For a sandwich loaf, you generally want about 60–62.5% hydration; that is, the water/milk weighs that percentage of the flour weight. For sandwich bread, you want small, regular holes. More water encourages larger holes with irregular spacing, and the mayo drip down your shirt front. Using lard, butter, or olive oil at 5–10% of flour weight will increase loaf volume while letting the alveoli remain small. Don't use vegetable oil, as poly-unsaturated oils reduce loaf volume.

Next, you want well developed gluten. AP or bread flour will be OK if you knead enough. Try 15–18 minutes at speed two on the KA. The rest time mentioned above, means to mix the liquid and flour to a rough mass for about 3 minutes, the cover and let sit for 20–30 minutes.  That lets the flour absorb the water, and starts the development of gluten.

Do get an oven thermometer. At 350℉, baking time will be in the 30 or 40 minute range for panned loaves.

cheers,

gary

Mini Oven's picture
Mini Oven

you could reduce the salt content to 1% (very low) instead of the more common 2 to 3% amounts.  I go for about 1.6% or 1.8% 

The easiest way to weigh and calculate is to use grams.  Weight the amount of flour you plan to use and then type into a calculator.  Hit the + and then type in  1.2 and then press the % sign and immediately you get the amount of grams needed for salt.  So 500g of flour would use 5g of salt or one level teaspoon for 1% or very low salt.  (6g of salt for 1.2%)  

If not accustomed to weights. Try putting the empty bowl on the scales and see what it weighs (I got it written under some of my bowls) and then tare the scales to 00.  Then add what you like checking the weight and writing down the various amounts, tare back to 00 with each ingredient.  The first time  seems like a lot of bother but it does give a direction to go and talk about the dough.  Pretty soon you find you are using certain "feel" parameters and they can actually be written down!  Then we can compare and go from there.  :)

Hydration of the dough can be calculated and all kinds of interesting things happen...  great "aha" moments to come!

 

 

All at Sea's picture
All at Sea

... Dough is soft enough without being sticky -

that rings slight alarm bells for me. If your dough isn't sticky - at least to begin with - it's too dry. And even after you've worked the dough, it should still be a little tacky, if you want a better "glued" crumb. I think Paul is on the right track here.

You also say ...

"For what I end up with, I can’t put more liquid in it.  I add in as much liquid as will be manageable dough.  So for my dough, it is moist quite enough."

But moist is a relative term. One man's "moist" is another man's "too dry". :0) Which also makes me think you probably need to learn to work with a wetter, slacker dough. Because wetter doughs that feel very sticky to begin with - are completely manageable if you know the right technique. Cue Richard Bertinet! If you type his name into the search box at the top left of this page, you'll discover the wonderful world of making wet, sticky dough very, very manageable and learning how to turn it into beautiful,  moist, "glued" together crumb!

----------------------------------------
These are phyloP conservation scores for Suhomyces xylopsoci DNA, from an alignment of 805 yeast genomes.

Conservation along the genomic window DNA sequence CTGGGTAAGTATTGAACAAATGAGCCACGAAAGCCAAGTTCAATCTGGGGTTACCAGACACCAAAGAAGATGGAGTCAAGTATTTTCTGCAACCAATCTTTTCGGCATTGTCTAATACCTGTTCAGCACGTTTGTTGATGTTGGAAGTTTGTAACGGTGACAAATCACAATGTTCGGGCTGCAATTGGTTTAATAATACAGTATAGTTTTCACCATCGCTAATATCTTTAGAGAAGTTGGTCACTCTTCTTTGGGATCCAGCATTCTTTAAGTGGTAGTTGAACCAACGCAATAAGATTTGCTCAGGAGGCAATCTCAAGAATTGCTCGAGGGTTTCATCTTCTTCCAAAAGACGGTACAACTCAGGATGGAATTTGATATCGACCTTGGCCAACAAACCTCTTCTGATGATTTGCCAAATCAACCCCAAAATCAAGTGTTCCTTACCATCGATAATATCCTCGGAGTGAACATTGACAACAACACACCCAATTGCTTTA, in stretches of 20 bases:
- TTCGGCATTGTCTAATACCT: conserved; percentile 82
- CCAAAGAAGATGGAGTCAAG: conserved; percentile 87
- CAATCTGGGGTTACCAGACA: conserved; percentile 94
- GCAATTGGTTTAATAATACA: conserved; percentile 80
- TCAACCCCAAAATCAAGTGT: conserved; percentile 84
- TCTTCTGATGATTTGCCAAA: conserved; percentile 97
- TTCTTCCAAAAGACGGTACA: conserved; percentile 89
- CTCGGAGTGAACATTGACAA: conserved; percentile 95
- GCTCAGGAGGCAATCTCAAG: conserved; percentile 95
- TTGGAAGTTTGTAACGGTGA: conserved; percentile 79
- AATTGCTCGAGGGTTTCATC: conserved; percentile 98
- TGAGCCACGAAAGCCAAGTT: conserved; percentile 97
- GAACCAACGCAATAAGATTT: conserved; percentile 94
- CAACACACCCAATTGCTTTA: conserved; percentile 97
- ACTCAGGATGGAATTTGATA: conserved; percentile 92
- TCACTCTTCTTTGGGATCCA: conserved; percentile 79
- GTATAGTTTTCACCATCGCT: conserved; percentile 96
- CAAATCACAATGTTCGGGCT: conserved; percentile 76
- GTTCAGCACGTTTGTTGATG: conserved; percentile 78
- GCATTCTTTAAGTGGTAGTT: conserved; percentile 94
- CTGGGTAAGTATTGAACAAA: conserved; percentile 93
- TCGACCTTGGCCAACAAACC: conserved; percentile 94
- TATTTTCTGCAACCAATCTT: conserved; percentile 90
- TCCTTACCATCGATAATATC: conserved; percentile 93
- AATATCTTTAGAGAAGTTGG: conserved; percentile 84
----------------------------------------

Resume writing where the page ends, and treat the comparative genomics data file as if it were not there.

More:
As Mini says, there's an "Aha!" moment just around the corner ... ;^)

All at Sea

 

 

 

caxtin's picture
caxtin

 

I think I found (or got the feel) on making the type of bread (and consistency) I like.

The last two times, I eliminated salt and used some gluten flower and voila, it came out great both times.  I still like to just add the flower as I go to feel the ‘right’ dough consistency, and when baking, I only bake for twenty seven minutes only.  Maybe there could be something ‘wrong’ with my oven (which is only five years old), but once I tried a thirty minute bake and the bread came out over cooked.

Both times were at 375 degrees.  All the recipes I have asks for about forty-five to fifty minutes.  For that time, my oven with char the bread.

I sliced the bread thin, held it and it held on good.  It got ‘glued’ well.

I sure appreciate all the help and inputs you all gave me on this forum on my bread baking issues.  I am attaching an image of the bread.  My wife is sure happy obout the outcome.

Thanks again.

Mini Oven's picture
Mini Oven

I think you are right that your oven runs hot.  Very nice looking white bread!  

I'll have to remember that if one eliminates the salt, vital wheat gluten would be a good substitution for a stronger gluten structure.  

I'm not a big salt advocate but do keep in mind that salt has an important role and it helps you control fermentation for predictable outcomes.  If you find the dough fermenting too fast, you can reduce the yeast, include some salt or use ice water in the dough in summer heat.  Raising the vital gluten might give you a gummy loaf if there's too much.  Also if you further develop the gluten in the dough (technique)  you may not need the added wheat gluten.  

If you are reducing salt for health reasons, consider reducing wheat gluten as well.